CAMBRIDGE – The International Monetary Fund’s acknowledgement that Greece’s debt is unsustainable could prove to be a watershed moment for the global financial system. Clearly, heterodox policies to deal with high debt burdens need to be taken more seriously, even in some advanced countries.
Ever since the onset of the Greek crisis, there have been basically three schools of thought. First, there is the view of the so-called troika (the European Commission, the European Central Bank, and the IMF), which holds that the eurozone’s debt-distressed periphery (Greece, Ireland, Portugal, and Spain) requires strong policy discipline to prevent a short-term liquidity crisis from morphing into a long-term insolvency problem.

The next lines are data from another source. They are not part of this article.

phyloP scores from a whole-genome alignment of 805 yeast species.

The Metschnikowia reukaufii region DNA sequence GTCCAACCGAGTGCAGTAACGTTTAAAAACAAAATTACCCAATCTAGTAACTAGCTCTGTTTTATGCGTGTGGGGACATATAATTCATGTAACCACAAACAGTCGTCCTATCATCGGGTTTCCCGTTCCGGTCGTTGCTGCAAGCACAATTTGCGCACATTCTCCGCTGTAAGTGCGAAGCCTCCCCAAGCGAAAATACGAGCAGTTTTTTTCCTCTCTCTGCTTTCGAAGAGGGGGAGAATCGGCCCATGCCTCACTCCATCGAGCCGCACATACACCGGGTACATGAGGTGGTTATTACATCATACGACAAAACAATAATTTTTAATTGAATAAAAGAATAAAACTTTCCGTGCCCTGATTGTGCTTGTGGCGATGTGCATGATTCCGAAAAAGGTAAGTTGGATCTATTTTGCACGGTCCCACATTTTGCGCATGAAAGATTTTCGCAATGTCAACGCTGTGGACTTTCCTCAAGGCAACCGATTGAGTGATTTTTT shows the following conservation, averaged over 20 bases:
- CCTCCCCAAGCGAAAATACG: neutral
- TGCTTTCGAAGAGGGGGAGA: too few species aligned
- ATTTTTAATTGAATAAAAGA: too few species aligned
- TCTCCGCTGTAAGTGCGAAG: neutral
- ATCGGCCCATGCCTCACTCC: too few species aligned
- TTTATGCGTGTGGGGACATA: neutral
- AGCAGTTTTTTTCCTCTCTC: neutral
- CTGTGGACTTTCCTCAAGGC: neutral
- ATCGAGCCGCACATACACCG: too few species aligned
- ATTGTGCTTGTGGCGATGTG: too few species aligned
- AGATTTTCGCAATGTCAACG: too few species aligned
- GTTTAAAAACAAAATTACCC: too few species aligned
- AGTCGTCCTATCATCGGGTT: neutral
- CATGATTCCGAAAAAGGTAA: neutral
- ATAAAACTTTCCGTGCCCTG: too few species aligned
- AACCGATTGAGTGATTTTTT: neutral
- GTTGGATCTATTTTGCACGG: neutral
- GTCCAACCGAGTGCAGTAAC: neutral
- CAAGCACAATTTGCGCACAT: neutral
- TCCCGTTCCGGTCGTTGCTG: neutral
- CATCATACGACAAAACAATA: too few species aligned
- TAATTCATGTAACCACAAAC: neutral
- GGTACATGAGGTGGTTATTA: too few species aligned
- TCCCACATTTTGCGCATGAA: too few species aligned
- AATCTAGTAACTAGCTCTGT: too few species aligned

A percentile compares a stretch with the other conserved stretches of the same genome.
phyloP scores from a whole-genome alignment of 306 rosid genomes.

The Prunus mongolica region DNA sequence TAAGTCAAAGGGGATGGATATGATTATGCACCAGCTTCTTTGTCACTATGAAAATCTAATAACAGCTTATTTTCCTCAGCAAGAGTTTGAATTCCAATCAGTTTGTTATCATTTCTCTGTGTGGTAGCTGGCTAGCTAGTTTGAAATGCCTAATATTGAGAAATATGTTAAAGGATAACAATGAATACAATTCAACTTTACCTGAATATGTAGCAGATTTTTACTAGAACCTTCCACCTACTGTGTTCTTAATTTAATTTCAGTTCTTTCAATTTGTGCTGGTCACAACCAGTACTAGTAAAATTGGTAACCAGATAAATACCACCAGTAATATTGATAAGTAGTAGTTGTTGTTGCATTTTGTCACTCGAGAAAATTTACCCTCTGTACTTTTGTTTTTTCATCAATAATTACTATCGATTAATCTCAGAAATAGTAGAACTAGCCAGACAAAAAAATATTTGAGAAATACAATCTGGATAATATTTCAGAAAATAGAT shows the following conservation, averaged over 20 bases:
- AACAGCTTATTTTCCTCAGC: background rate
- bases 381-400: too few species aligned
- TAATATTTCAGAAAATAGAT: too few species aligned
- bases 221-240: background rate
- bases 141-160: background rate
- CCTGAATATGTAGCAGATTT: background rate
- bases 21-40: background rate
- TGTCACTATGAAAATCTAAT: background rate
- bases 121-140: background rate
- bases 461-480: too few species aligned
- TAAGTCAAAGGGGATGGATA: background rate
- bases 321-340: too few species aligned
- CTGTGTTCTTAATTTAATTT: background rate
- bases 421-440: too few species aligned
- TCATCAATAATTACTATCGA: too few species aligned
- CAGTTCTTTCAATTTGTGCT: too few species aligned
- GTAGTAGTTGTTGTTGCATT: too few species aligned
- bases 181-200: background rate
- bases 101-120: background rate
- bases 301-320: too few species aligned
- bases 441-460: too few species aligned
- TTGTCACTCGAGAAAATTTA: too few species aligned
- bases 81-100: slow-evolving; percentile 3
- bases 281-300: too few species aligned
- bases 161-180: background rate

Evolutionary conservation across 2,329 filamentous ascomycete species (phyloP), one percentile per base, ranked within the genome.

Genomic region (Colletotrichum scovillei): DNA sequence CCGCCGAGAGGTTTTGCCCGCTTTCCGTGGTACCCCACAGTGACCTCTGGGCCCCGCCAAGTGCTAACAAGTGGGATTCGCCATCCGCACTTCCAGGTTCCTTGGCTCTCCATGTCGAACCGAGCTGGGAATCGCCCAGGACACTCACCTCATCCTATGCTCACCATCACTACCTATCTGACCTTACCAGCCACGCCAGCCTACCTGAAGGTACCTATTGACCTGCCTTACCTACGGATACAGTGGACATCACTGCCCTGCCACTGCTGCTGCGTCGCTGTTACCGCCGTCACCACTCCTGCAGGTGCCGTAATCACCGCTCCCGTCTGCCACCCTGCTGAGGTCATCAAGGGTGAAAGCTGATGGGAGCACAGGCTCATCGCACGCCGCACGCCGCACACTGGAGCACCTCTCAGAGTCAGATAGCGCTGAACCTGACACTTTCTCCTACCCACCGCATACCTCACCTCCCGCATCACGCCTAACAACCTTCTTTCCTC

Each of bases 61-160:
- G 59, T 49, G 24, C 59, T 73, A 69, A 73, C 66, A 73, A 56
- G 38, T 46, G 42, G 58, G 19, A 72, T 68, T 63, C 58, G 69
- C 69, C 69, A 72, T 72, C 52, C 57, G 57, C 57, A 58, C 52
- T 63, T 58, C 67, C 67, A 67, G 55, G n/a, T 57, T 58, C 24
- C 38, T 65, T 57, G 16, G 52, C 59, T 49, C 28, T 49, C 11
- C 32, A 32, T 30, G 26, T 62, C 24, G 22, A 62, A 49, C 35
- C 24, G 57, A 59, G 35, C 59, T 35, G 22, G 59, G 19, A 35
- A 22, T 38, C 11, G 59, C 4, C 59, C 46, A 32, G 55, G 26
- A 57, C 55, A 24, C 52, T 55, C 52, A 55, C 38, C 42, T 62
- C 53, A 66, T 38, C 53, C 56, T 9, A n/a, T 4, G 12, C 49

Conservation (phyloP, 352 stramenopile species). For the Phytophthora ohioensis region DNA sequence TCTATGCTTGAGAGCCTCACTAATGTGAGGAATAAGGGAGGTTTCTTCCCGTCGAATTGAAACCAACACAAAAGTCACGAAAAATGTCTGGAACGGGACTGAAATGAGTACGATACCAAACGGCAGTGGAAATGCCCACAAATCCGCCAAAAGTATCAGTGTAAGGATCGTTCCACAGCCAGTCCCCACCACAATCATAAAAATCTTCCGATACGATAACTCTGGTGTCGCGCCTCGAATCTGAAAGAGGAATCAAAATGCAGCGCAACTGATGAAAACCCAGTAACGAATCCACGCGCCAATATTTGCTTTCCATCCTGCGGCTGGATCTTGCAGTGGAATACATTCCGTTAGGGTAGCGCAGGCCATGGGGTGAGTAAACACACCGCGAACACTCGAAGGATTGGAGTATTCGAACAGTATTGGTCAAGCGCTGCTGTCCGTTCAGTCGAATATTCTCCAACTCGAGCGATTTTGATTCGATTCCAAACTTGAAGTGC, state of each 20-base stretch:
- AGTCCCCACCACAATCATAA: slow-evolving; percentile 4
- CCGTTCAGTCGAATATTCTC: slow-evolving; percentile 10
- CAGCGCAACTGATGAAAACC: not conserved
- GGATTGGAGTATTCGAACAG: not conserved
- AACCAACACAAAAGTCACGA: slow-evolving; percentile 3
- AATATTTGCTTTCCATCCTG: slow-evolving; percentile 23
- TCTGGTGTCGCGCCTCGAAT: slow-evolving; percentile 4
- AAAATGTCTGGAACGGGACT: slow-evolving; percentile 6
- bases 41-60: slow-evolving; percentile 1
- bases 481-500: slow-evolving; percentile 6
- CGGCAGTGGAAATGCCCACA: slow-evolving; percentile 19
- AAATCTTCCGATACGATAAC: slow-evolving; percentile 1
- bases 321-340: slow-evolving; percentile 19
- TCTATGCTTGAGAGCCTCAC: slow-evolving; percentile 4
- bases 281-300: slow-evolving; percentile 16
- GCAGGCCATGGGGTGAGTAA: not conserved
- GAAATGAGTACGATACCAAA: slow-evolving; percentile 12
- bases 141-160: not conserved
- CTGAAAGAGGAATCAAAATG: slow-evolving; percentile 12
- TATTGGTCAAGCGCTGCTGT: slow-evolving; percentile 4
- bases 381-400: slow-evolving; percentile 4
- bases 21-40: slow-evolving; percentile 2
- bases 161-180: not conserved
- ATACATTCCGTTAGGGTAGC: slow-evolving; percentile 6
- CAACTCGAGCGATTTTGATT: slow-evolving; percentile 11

The orthodox policy prescription was to extend conventional bridge loans to these countries, thereby giving them time to fix their budget problems and undertake structural reforms aimed at enhancing their long-term growth potential. This approach has “worked” in Spain, Ireland, and Portugal, but at the cost of epic recessions. Moreover, there is a high risk of relapse in the event of a significant downturn in the global economy. The troika policy has, however, failed to stabilize, much less revive, Greece’s economy.
A second school of thought also portrays the crisis as a pure liquidity problem, but views long-term insolvency as an outside risk at worst. The problem is not that the debt of countries on the eurozone’s periphery is too high, but that it has not been allowed to rise nearly high enough.